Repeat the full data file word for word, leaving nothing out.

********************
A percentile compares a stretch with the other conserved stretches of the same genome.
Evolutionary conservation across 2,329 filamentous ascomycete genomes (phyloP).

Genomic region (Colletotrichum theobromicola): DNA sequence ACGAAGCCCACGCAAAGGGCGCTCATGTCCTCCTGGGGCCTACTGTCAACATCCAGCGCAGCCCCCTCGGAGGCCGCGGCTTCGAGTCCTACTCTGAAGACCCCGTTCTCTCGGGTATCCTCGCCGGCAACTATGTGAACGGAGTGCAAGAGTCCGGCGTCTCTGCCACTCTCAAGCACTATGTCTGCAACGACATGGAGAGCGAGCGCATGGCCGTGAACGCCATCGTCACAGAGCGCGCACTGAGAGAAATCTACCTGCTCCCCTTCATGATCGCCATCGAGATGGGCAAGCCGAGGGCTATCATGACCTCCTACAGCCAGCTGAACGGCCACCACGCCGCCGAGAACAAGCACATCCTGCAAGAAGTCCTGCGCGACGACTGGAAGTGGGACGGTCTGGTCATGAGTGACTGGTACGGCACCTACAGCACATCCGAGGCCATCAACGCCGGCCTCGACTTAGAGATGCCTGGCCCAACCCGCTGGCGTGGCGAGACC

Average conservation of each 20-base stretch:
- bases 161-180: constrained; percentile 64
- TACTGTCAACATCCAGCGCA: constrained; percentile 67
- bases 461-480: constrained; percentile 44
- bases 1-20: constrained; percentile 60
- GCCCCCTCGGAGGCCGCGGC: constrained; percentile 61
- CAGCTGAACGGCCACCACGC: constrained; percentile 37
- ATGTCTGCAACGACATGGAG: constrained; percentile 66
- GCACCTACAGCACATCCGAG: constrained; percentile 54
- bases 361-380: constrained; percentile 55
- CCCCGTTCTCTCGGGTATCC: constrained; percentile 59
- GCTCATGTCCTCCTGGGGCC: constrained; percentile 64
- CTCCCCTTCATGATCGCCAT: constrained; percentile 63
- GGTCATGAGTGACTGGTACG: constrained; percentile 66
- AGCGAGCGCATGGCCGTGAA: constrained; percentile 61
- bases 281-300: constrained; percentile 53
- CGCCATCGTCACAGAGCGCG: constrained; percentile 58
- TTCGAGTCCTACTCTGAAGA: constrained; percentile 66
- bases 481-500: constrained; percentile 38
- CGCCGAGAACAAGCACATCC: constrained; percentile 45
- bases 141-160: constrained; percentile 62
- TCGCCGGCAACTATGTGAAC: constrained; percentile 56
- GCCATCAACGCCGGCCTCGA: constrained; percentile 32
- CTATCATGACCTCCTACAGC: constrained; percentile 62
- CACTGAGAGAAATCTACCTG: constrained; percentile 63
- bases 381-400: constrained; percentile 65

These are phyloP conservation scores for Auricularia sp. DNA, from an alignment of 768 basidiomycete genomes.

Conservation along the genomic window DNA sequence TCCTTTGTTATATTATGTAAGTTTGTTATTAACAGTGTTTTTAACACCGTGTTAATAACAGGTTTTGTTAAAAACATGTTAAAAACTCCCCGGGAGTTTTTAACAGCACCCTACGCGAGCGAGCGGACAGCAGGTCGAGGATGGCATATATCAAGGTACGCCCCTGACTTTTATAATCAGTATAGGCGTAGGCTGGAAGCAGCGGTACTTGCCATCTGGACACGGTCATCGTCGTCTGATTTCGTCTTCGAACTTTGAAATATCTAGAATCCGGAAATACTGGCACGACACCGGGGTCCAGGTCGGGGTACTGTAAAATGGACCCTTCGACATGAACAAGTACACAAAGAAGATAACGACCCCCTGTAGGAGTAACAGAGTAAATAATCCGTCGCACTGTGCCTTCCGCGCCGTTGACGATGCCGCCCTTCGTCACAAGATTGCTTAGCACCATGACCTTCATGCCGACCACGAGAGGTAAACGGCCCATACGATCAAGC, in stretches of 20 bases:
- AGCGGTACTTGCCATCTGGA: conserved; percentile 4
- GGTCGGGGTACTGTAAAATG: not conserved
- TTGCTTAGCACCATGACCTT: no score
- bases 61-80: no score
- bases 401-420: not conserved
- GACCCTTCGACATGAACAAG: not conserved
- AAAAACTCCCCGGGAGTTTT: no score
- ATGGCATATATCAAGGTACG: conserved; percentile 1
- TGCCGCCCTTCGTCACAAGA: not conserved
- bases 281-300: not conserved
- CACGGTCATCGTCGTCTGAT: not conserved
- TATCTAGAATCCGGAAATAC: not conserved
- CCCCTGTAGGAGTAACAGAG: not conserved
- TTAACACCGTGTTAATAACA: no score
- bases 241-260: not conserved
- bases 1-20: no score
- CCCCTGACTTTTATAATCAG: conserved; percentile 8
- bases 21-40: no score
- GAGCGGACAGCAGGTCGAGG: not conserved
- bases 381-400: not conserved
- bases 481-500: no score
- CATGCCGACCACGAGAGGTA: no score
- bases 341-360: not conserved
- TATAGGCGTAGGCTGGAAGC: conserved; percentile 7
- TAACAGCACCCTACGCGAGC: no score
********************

A percentile compares a stretch with the other conserved stretches of the same genome.
Evolutionary conservation across 2,329 filamentous ascomycete genomes (phyloP).

Genomic region (Colletotrichum theobromicola): DNA sequence ACGAAGCCCACGCAAAGGGCGCTCATGTCCTCCTGGGGCCTACTGTCAACATCCAGCGCAGCCCCCTCGGAGGCCGCGGCTTCGAGTCCTACTCTGAAGACCCCGTTCTCTCGGGTATCCTCGCCGGCAACTATGTGAACGGAGTGCAAGAGTCCGGCGTCTCTGCCACTCTCAAGCACTATGTCTGCAACGACATGGAGAGCGAGCGCATGGCCGTGAACGCCATCGTCACAGAGCGCGCACTGAGAGAAATCTACCTGCTCCCCTTCATGATCGCCATCGAGATGGGCAAGCCGAGGGCTATCATGACCTCCTACAGCCAGCTGAACGGCCACCACGCCGCCGAGAACAAGCACATCCTGCAAGAAGTCCTGCGCGACGACTGGAAGTGGGACGGTCTGGTCATGAGTGACTGGTACGGCACCTACAGCACATCCGAGGCCATCAACGCCGGCCTCGACTTAGAGATGCCTGGCCCAACCCGCTGGCGTGGCGAGACC

Average conservation of each 20-base stretch:
- bases 161-180: constrained; percentile 64
- TACTGTCAACATCCAGCGCA: constrained; percentile 67
- bases 461-480: constrained; percentile 44
- bases 1-20: constrained; percentile 60
- GCCCCCTCGGAGGCCGCGGC: constrained; percentile 61
- CAGCTGAACGGCCACCACGC: constrained; percentile 37
- ATGTCTGCAACGACATGGAG: constrained; percentile 66
- GCACCTACAGCACATCCGAG: constrained; percentile 54
- bases 361-380: constrained; percentile 55
- CCCCGTTCTCTCGGGTATCC: constrained; percentile 59
- GCTCATGTCCTCCTGGGGCC: constrained; percentile 64
- CTCCCCTTCATGATCGCCAT: constrained; percentile 63
- GGTCATGAGTGACTGGTACG: constrained; percentile 66
- AGCGAGCGCATGGCCGTGAA: constrained; percentile 61
- bases 281-300: constrained; percentile 53
- CGCCATCGTCACAGAGCGCG: constrained; percentile 58
- TTCGAGTCCTACTCTGAAGA: constrained; percentile 66
- bases 481-500: constrained; percentile 38
- CGCCGAGAACAAGCACATCC: constrained; percentile 45
- bases 141-160: constrained; percentile 62
- TCGCCGGCAACTATGTGAAC: constrained; percentile 56
- GCCATCAACGCCGGCCTCGA: constrained; percentile 32
- CTATCATGACCTCCTACAGC: constrained; percentile 62
- CACTGAGAGAAATCTACCTG: constrained; percentile 63
- bases 381-400: constrained; percentile 65

These are phyloP conservation scores for Auricularia sp. DNA, from an alignment of 768 basidiomycete genomes.

Conservation along the genomic window DNA sequence TCCTTTGTTATATTATGTAAGTTTGTTATTAACAGTGTTTTTAACACCGTGTTAATAACAGGTTTTGTTAAAAACATGTTAAAAACTCCCCGGGAGTTTTTAACAGCACCCTACGCGAGCGAGCGGACAGCAGGTCGAGGATGGCATATATCAAGGTACGCCCCTGACTTTTATAATCAGTATAGGCGTAGGCTGGAAGCAGCGGTACTTGCCATCTGGACACGGTCATCGTCGTCTGATTTCGTCTTCGAACTTTGAAATATCTAGAATCCGGAAATACTGGCACGACACCGGGGTCCAGGTCGGGGTACTGTAAAATGGACCCTTCGACATGAACAAGTACACAAAGAAGATAACGACCCCCTGTAGGAGTAACAGAGTAAATAATCCGTCGCACTGTGCCTTCCGCGCCGTTGACGATGCCGCCCTTCGTCACAAGATTGCTTAGCACCATGACCTTCATGCCGACCACGAGAGGTAAACGGCCCATACGATCAAGC, in stretches of 20 bases:
- AGCGGTACTTGCCATCTGGA: conserved; percentile 4
- GGTCGGGGTACTGTAAAATG: not conserved
- TTGCTTAGCACCATGACCTT: no score
- bases 61-80: no score
- bases 401-420: not conserved
- GACCCTTCGACATGAACAAG: not conserved
- AAAAACTCCCCGGGAGTTTT: no score
- ATGGCATATATCAAGGTACG: conserved; percentile 1
- TGCCGCCCTTCGTCACAAGA: not conserved
- bases 281-300: not conserved
- CACGGTCATCGTCGTCTGAT: not conserved
- TATCTAGAATCCGGAAATAC: not conserved
- CCCCTGTAGGAGTAACAGAG: not conserved
- TTAACACCGTGTTAATAACA: no score
- bases 241-260: not conserved
- bases 1-20: no score
- CCCCTGACTTTTATAATCAG: conserved; percentile 8
- bases 21-40: no score
- GAGCGGACAGCAGGTCGAGG: not conserved
- bases 381-400: not conserved
- bases 481-500: no score
- CATGCCGACCACGAGAGGTA: no score
- bases 341-360: not conserved
- TATAGGCGTAGGCTGGAAGC: conserved; percentile 7
- TAACAGCACCCTACGCGAGC: no score